I spoke to two baristas in their late twenties- both multilingual, one with a masters in linguistics and the other human resource management, they both lament "I can get interviews.. but the they tell me... I don't have enough experience... I have been trying for months."

Then there are the 40,000 international students, coming to Ireland spending ludicrous amounts on college fees (although nominal compared to the fees in the US) many of the same students are still here a year after qualifying with not a day of work experience and a visa countdown in a chokehold. Few survive it. 

I interviewed two students both studying law in Irelands top institutions- both young ladies report the same feedback - they absolutely 'Hated their course, they have no idea what to do next and they can't see how they will ever get a job in this field because the course is so out of date..."

Other factors, that these two young law students hadn't factored was the value of networking- "....we have to be seen as the perfect all-rounder to get an internship... it's our only hope of getting a job... and the cost! no one told me about the cost involved!"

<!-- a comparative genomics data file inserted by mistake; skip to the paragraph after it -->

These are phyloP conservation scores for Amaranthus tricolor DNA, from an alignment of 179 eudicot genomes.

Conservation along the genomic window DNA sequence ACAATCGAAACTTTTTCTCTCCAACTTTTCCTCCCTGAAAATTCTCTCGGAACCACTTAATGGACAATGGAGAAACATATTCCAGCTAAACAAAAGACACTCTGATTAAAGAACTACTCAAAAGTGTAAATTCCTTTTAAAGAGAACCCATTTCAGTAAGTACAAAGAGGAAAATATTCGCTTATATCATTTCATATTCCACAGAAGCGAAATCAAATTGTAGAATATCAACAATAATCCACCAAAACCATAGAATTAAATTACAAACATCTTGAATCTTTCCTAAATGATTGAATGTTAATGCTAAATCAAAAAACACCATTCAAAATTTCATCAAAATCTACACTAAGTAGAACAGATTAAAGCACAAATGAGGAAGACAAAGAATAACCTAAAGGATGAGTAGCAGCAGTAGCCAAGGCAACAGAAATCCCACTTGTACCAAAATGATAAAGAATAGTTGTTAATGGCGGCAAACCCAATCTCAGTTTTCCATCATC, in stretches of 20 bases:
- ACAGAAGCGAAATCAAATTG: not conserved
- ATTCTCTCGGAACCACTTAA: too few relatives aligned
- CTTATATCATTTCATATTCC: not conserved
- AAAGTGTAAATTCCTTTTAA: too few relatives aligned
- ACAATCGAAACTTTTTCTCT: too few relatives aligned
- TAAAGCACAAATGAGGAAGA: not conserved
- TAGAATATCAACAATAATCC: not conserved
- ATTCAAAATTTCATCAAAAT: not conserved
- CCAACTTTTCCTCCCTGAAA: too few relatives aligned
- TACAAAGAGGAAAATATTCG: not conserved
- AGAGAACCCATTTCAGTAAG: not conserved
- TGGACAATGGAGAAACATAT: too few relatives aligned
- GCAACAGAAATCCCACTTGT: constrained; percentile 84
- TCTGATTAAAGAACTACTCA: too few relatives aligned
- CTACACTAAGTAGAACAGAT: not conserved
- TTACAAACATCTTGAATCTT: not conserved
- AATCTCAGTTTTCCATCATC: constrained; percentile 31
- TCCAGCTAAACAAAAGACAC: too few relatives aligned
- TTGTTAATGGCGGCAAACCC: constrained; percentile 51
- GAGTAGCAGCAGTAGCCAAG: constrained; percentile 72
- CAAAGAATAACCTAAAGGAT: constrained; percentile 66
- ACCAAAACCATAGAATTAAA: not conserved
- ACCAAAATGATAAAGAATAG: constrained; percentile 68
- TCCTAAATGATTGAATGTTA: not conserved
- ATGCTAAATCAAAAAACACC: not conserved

I have heard the same story recanted countless times- what I thought college would look like, what I believed it would give me access too versus what it actually led too.

Loans, debts and lacking relevant professional experience.

When I think of my teacher training I shudder at the hypocrisy of it all. During training each teacher is assigned a specific lecturer whom is supposed to provide mentorship, guidance and predominantly they become your inspector. This inspector grades your lessons- ultimately they will decide how proficient your 'teaching practice' is.

Now you would imagine, the best kind of person to teach you how to teach is a great teacher? Wrong.

Instead, let's call her ‘Suzie’ became my guiding light as I learned how to teach. Suzie was likeable, approachable a true academic, but my god, she knew nothing about teaching. She once confided in me that in all her time as an academic in education she had only "survived teaching for 2 months... it was so stressful!" When she came to inspect my lesson, with a particularly challenging group, I craved her to impart some wisdom.

All she offered was a faint “Oh they are a difficult group…have you tried teaching them from the side wall of the classroom as opposed to the front desk?”